''Right from the start I think there's been an unbelievable amount of confusion about what it was, what it would do and what kind of real impact it would have on individual and family tax burdens,'' said Christopher Borick, a political science professor and pollster at Muhlenberg College in Allentown who predicted only about a fifth of the 498 districts voting on the measure would adopt it. ''Voters weren't ready to commit to something they're unsure about.''
''It hurts my wages,'' said Gary Ruth, 52, a pizza delivery driver and renter from Perkasie who needed little more reason than that to vote ''no'' on the ballot question.
Act 1, the Taxpayer Relief Act, was intended to ease taxes on senior citizens and other fixed-income residents by shifting the burden of taxation to wage earners and by tapping into the revenue stream expected to flow from slot machine casinos. The state has estimated more than $1 billion in gaming revenue will go toward property tax relief each year.
Most school districts asked voters to raise the earned income tax, which is levied on wages and other compensation. A few districts asked voters to trade the EIT for a new personal income tax. The PIT is on everything covered by the EIT, as well as on interest, dividends and income from rents, royalties, estates, trusts, gambling or lottery winnings, patents and copyrights.
The act also limits annual school budget increases to a certain percentage, which varies by district but is generally around 4 percent. Exceptions are allowed in certain categories, including special education and construction, but districts must request them from the state. If the state refuses exception requests, districts must go to court or ask voters through a referendum.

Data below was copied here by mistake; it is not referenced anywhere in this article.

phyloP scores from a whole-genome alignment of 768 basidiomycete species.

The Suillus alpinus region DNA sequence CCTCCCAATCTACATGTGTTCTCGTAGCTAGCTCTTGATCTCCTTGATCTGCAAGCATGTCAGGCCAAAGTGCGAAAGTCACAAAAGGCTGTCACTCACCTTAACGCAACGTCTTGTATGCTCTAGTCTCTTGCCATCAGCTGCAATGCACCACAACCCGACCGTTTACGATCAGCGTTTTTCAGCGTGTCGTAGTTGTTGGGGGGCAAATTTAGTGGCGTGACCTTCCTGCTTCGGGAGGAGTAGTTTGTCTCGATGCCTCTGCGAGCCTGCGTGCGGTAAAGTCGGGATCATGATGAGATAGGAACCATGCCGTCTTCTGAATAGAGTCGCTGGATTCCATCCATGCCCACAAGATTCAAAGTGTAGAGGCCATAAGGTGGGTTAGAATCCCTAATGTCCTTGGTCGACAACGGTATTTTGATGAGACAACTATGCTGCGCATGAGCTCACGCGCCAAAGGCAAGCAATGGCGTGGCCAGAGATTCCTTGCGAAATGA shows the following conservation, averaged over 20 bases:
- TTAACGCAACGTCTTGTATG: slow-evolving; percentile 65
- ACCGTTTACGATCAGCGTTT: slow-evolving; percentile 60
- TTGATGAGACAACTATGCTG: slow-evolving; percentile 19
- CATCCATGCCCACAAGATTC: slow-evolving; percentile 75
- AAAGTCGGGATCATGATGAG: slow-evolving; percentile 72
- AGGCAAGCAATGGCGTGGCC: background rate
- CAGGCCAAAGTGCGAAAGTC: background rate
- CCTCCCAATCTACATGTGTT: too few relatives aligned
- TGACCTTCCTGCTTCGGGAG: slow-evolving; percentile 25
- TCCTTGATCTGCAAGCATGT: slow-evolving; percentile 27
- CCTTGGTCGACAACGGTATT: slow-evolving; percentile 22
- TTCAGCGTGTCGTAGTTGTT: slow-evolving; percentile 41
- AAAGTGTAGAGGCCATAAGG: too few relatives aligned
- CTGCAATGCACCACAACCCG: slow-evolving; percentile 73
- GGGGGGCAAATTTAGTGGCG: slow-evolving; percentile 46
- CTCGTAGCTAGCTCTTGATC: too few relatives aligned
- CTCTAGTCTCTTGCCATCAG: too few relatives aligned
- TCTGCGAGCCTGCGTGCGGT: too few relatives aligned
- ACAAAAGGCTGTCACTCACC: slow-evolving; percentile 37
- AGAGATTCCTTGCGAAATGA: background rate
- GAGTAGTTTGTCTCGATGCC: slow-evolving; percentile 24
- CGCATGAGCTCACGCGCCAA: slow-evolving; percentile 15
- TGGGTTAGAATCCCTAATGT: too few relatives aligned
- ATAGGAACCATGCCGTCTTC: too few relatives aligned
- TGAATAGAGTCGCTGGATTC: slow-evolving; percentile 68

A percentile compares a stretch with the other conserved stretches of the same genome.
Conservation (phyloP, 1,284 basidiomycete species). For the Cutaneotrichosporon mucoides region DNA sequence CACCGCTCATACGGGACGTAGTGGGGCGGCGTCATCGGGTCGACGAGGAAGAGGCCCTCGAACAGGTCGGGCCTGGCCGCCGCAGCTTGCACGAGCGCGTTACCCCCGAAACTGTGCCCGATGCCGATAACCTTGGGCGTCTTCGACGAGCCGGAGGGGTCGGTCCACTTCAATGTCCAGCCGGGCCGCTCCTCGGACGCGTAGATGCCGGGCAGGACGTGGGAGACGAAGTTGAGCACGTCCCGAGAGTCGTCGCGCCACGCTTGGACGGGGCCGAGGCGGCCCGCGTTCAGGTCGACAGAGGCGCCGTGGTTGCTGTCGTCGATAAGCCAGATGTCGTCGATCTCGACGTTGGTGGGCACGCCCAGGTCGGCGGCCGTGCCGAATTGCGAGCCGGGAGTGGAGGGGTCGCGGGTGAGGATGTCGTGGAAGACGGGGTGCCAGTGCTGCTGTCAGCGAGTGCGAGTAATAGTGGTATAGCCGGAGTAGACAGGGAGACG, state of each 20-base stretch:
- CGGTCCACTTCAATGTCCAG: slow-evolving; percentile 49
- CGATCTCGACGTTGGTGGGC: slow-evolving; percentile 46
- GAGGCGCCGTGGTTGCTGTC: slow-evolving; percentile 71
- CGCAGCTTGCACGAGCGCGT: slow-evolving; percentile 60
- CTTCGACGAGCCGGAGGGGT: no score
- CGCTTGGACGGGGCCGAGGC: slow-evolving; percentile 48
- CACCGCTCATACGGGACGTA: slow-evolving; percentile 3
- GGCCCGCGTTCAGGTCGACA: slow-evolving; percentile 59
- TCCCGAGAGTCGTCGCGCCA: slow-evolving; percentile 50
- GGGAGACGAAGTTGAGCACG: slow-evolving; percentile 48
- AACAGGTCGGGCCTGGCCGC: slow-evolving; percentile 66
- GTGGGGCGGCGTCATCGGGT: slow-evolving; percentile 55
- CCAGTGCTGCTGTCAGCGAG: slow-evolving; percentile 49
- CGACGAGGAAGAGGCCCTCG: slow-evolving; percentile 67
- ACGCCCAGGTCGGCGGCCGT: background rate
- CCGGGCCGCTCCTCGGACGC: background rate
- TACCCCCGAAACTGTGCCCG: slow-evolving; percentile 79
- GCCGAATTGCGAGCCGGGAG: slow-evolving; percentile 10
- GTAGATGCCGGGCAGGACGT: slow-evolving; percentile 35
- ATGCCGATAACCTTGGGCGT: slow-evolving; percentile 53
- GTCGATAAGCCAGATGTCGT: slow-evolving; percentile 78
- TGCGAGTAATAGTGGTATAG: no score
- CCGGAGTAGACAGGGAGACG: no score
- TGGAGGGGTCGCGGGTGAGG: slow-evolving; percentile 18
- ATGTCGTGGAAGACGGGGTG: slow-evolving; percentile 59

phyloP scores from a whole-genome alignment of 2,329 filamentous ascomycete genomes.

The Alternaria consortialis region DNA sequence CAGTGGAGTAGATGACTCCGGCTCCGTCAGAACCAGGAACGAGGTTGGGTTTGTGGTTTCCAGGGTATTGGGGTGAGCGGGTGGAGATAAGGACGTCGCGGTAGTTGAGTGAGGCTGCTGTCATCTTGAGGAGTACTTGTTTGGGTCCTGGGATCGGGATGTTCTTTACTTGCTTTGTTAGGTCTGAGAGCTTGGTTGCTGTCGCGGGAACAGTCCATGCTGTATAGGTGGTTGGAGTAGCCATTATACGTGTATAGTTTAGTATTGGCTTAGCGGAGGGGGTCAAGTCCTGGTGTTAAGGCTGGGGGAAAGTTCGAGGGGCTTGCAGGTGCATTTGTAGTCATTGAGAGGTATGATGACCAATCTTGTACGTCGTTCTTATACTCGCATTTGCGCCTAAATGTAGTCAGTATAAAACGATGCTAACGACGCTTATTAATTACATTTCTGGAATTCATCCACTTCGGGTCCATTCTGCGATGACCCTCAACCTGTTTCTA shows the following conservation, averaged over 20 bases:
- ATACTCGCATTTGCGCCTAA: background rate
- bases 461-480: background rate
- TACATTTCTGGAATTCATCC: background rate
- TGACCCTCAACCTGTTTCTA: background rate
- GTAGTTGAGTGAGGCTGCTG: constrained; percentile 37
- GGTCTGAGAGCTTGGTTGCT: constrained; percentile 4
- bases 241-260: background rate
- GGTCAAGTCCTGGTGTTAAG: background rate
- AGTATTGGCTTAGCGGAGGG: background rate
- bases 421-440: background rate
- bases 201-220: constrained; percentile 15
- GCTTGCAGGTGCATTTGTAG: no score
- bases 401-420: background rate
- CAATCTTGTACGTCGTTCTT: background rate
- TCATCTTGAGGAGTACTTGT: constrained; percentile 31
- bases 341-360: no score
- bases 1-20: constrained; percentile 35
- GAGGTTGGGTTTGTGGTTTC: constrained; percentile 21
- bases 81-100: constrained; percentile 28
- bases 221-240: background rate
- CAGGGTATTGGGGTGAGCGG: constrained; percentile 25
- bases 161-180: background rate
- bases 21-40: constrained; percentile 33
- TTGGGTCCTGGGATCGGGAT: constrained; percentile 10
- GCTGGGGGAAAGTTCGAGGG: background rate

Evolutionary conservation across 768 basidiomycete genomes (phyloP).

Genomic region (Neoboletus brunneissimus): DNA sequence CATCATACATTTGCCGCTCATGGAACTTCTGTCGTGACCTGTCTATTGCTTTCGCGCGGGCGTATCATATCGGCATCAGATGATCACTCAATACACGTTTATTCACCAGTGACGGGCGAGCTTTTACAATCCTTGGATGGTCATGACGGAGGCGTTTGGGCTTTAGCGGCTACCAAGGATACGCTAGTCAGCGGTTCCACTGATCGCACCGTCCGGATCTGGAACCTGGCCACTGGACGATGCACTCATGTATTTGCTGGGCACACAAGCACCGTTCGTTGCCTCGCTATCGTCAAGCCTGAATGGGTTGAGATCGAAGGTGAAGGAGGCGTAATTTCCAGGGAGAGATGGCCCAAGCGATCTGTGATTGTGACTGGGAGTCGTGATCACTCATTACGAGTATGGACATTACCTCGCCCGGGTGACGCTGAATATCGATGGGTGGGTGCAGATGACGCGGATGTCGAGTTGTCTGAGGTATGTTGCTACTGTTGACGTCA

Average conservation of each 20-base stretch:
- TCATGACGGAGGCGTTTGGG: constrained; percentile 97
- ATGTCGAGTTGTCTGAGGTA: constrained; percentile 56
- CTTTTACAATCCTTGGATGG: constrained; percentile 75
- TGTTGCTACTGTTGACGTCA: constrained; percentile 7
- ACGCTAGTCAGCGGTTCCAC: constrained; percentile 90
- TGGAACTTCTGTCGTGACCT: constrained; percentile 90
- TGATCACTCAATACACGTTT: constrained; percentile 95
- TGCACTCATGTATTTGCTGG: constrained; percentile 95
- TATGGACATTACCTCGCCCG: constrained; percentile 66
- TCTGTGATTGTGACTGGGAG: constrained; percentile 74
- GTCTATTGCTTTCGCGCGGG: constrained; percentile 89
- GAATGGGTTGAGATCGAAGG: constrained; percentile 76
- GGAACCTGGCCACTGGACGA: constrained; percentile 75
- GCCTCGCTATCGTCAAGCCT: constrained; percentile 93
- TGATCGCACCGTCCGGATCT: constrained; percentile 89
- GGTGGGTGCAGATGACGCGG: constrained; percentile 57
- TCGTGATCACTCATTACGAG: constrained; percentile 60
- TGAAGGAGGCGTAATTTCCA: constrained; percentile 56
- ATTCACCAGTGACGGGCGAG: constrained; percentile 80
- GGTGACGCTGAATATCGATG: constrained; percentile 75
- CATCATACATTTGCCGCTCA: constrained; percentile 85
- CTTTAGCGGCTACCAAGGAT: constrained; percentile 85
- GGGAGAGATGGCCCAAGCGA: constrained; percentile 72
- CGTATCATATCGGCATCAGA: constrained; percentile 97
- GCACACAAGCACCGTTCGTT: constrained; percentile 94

''It's been heralded since its inception as a component of property tax relief, but at least at this point it never materialized as what its designers hoped it would be,'' Borick said. ''They're trying to, in some ways, fiddle at the margins with a system that needs much more significant change. This is not an easy thing by any means, to go in and reallocate tax burden for something as big as paying for the schools in the state. It's a Herculean job.''
G. Terry Madonna, a professor of public affairs at
Act 1 is the third effort -- following Act 50 in 1998 and Act 72 in 2004 -- to address property taxes, and Madonna said all have been flawed for the same reason: They propose switching one tax for another and capping property tax. He said the approach doesn't work because it doesn't account for vast differences in wealth among districts and expenses, such as health care, that districts can't control. Indeed, nearly half the state's 501 districts have requested and received exceptions to the budget cap this year for health care expenses and other reasons.
In districts where the referendum passed, the tax shift will take effect July 1. The school district will collect money from the increased income tax and evenly distribute the money among property owners to reduce property tax. All owners will get the same reduction, no matter the value of the property. In districts where the referendum failed, voters will be asked again in two years.
Reporter Brian Callaway contributed to this story.